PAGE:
Tranche 3: Lorenzo, Iannone, Syahrin, A Espargaro, Morbidelli
Tranche 4: P Espargaro, Abraham, Bautista, Rabat
Tranche 5: Simeon, Redding, Nakagami, Smith, Luthi

Before you take to DISQUS to shred my rankings, remember Allen’s Corollary to Newton’s Third Law: For every action, there is an equal and opposite criticism.

Argentina in two weeks. Be there. Aloha.

 

2015 MotoGP Indianapolis Results

August 9, 2015

By Bruce Allen.  Exclusive to Motorcycle.com

Marquez wins Battle of Indy; Yamaha still winning the war

What is likely to be the final Red Bull Indianapolis Grand Prix today produced two memorable shootouts. Up front, defending Honda world champion Marc Marquez dogged Yamaha stud Jorge Lorenzo for 24 laps before stealing his lunch money at Turn 1 of Lap 25 and holding the Mallorcan off for the final three laps. The undercard featured Yamaha icon Valentino Rossi and Repsol #2 Dani Pedrosa in an equally riveting daylong battle for third place. Rossi prevailed after half a dozen lead changes over the last 10 laps, keeping his string of 2015 podia intact and his lead over teammate Lorenzo at nine points.

Alex RinsComing on the heels of a breathtaking Moto2 tilt, with a front group of five riders, eventually won by rookie and soon to be MotoGP pilot Alex Rins, the MotoGP race was much more of a mano a mano affair. Kind of a Noah’s Ark thing, the animals boarding two by two. A pair here, a pair there…

At the start, Lorenzo rocketed out of the three hole to lead the pack into Turn 1, trailed by Marquez, Pedrosa, Ducati #1 Andrea Iannone, Tech 3 Yamaha’s Bradley Smith and Rossi, whose loss today was once again assured in qualifying on Saturday. By the end of Lap 5 Rossi had taken over fourth place, and the lines were drawn. At that point, Rossi trailed Pedrosa by 1.6 seconds, but you got the impression that the Italian marvel wasn’t going to go down without a fight.

2014 MotoGP World ChampionBy Lap 14, Rossi trailed Pedrosa by a mere three tenths. While Lorenzo continued to lead Marquez, who appeared to be biding his time letting Jorge do the “donkey work,” I made a quick note: Y H H Y –> H Y Y H. This was my shorthand prediction that the Yamahas would move from positions one and four to finish second and third. Midway through the race, my suspicion that Marquez would eventually take down Lorenzo while Rossi outraced Pedrosa was, in the end, rewarded. Prior to the race I had envisioned two Hondas and one Yamaha on the podium; that prediction turned out wrong by 18/100ths of a second, Rossi’s margin over Pedrosa at the line.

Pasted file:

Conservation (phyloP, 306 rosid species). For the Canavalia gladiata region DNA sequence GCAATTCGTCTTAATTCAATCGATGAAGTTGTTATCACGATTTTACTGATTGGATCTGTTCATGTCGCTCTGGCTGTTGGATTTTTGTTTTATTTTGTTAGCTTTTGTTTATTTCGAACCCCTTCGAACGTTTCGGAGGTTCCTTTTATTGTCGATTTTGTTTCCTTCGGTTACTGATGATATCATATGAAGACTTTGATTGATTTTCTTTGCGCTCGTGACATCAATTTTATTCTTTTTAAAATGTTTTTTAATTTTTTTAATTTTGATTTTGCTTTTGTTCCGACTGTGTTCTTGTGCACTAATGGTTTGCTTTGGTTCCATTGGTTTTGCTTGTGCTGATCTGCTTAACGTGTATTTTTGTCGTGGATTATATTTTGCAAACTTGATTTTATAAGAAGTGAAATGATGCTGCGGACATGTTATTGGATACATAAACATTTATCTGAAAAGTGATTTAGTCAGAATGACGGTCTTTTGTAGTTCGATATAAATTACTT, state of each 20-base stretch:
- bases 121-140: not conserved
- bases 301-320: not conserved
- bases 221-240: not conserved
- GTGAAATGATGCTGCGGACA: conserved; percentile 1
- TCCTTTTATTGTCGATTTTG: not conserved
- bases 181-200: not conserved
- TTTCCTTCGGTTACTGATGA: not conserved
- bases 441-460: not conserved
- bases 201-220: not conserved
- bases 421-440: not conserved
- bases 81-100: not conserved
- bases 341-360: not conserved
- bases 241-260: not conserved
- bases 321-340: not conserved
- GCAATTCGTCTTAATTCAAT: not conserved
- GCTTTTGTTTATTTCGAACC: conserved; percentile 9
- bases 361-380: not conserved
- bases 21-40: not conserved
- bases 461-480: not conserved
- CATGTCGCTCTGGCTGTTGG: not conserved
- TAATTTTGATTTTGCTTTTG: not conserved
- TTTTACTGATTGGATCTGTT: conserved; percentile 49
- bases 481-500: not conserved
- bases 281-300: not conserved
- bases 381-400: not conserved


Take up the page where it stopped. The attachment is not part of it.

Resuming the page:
At this point in 2015 there can be no argument that Marc Marquez has returned to his otherworldly form of the past two seasons. For the first 25 laps today he was maintaining strict control of his RC213V, not throwing the front into the turns and waiting for the rear to show up. Once he made his move on Lorenzo he engaged his “reckless abandon” setting and turned the dogs loose. Lorenzo would get close several times over the last three laps, but he wasn’t going to get past young Marquez late in the day. Pedrosa, who had improved steadily between Friday morning and Sunday, qualifying second, appeared ready, willing and able to podium today. There was a time when Pedrosa would have taken on the two leaders once his fuel load dropped, but that day appears to have passed.Rossi

Rossi, for his part, will either figure out how to deal with the 15 minute qualifying sessions or see perhaps his last best chance for a tenth world championship vanish before his eyes. He may be the fastest raceday rider on the grid, but his habit of consistently digging himself a hole on Saturday and trying to climb out on Sunday will eventually burn him. Lorenzo, much more interested in Rossi than Marquez, adjusted his strategy for qualifying, opting for three runs rather than two, simply in an effort to gain a front row start today. Had qualifying been limited to 13.5 minutes rather than 15, Lorenzo would have started at the back of the second row, his race strategy blown. This year, more than any year in recent memory, races are being won and lost on Saturday.